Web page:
Stop everything you are doing right now and let us take you back to one of the most memorable meals we've ever had.
The Old Homestead Steakhouse in New York City's Meatpacking District is famous for serving the highest-quality prime dry-aged beef available. Opening its doors in 1868, it is one of the longest continually serving restaurants in the country, featuring old-school steakhouse decor and a refrigerator packed with so many different cuts of beef you likely never knew some of them existed. It's an NYC staple and attracts everyone from Hollywood celebrities and athletes to presidents and heads of state. It is also the only place in the country you can bite into (or should I say melt into?) Prized Wagyu, which comes in at a whopping $350 for a 12 oz. piece of heaven (and $175 for the 6 oz.).
For those of you who might not know (as I certainly did not), Wagyu is a Japanese cattle breed that comes from the Kobe region. And while "Kobe beef" is popular among beef connoisseurs in the U.S. today, this was not always the case. Back in the 1990s there was actually a ban on Japanese beef imported by the U.S., and thanks to the owners of The Old Homestead, Greg and Marc Sherry -- who worked closely with the U.S. Department of Agriculture, the USDA’s Japanese counterpart, Japanese government, other agencies, beef producers, farmers, processing plants and distributors, etc. -- Wagyu beef was brought to the U.S. for the first time in 1991.
With the ban lifted, there was a Kobe beef explosion in the U.S. among restaurateurs in the 90's. This meant only one thing to the The Old Homestead: it was time to kick it up yet another notch, and they introduced the country to Prized Wagyu. Prized Wagyu has the most concentrated marbling of any beef in the world; there actually is no grading system for Prized Wagyu in Japan as it is literally off-the-charts when it comes to quality.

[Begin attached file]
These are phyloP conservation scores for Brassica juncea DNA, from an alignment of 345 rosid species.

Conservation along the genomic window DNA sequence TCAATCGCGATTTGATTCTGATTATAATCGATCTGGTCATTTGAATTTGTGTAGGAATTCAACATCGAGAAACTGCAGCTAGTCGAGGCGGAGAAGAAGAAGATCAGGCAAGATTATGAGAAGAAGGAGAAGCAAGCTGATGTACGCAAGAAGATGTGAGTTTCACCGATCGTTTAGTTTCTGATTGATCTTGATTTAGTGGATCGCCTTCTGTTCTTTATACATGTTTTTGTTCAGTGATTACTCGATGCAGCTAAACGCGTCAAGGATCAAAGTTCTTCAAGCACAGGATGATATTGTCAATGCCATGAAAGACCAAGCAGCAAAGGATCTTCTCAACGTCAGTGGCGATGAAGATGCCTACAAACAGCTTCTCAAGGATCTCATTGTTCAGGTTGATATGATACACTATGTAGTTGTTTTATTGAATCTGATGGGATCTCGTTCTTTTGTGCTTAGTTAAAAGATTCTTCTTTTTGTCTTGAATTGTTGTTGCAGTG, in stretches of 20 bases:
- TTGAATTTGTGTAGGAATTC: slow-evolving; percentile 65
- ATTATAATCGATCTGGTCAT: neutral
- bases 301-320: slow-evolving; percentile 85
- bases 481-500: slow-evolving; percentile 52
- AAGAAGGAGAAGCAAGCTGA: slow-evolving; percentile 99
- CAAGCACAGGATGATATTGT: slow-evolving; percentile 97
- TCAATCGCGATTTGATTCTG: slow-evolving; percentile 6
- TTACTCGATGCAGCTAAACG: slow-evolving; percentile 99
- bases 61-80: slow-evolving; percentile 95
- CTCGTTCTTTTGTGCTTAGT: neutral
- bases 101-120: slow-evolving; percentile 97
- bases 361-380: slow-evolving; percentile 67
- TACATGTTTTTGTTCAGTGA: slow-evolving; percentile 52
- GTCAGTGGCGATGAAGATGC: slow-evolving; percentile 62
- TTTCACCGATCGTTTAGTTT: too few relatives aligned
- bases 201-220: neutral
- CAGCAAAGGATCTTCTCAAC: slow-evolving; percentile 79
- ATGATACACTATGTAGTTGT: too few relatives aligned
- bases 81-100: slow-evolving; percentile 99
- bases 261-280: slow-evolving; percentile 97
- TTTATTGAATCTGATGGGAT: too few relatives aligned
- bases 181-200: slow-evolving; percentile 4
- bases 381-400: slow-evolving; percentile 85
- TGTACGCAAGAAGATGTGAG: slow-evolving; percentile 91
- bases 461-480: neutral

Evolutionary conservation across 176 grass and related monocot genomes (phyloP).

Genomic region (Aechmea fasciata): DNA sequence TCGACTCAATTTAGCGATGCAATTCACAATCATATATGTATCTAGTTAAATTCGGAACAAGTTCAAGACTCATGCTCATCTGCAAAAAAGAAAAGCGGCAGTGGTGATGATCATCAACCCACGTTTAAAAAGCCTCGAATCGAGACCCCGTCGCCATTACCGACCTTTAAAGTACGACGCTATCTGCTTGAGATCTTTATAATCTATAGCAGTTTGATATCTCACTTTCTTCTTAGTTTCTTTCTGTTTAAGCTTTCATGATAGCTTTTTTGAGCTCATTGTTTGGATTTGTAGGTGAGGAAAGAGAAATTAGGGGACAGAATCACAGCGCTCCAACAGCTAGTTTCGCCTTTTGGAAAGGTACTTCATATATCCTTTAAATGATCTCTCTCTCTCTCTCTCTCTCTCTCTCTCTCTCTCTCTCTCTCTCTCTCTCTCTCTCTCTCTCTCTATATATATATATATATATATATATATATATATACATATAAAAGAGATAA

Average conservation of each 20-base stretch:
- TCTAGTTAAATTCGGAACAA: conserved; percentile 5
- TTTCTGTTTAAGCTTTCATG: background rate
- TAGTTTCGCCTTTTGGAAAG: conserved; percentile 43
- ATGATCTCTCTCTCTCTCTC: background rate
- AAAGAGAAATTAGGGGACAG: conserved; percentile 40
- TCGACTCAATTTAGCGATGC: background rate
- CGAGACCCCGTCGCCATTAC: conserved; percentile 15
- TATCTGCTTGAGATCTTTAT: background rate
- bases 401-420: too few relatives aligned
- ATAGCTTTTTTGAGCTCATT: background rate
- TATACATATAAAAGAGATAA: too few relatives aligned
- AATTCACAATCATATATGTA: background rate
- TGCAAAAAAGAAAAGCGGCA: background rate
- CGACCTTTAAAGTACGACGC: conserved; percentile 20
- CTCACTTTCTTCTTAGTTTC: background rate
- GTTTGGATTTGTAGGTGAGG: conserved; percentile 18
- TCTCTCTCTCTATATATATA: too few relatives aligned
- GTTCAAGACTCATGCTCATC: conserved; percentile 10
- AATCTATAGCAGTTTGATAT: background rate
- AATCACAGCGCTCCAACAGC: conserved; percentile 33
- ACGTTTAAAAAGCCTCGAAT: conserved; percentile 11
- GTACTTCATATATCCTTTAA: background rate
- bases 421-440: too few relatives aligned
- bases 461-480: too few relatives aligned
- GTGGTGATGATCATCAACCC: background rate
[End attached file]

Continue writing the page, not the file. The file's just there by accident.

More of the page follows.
How do you get such high-quality beef? Let's just say we should all be living the Wagyu cattle lifestyle. Fed the highest-quality grains, hand-massaged twice a day, brushed with straw and given beer to stimulate their appetite, they are treated like kings. The way the Wagyu cattle are bred is essentially what helps to distribute the threads of fat evenly. The intensity of those threads of fat -- which I learned are actually good fats -- are what gives the beef its buttery texture and unique flavoring.
Unlike other Wagyu beef, Prized Wagyu is only available at exclusive auctions in Japan in which anyone from outside of Japan is not allowed to participate. Because of the longstanding relationships with Japanese agriculture officials -- formed in the 1990's after the lifting of the import ban -- Greg Sherry was invited to attend an auction in 2014 as the first non-Japanese restaurateur in the world allowed to participate in a Prized Wagyu auction. Not only did Sherry win his first Prized Wagyu cow in 2014, but he continues to participate in these auctions and remains the only person from outside of Japan to attend.
If you are looking for a one-of-a-kind food experience and do not have plans to be in Japan anytime soon, the Prized Wagyu at The Old Homestead is as good as it gets. Just, pretty please, do not put ketchup on it.
And if the Prized Wagyu didn't make you drool enough, check out some more delicious stories here.
Food trends in 2017 were big. In fact, they were huuuge.
Buttery lobster and pork belly meet in this flavorful bowl of ramen
A restaurant in New York is putting a Thanksgiving meal on a pizza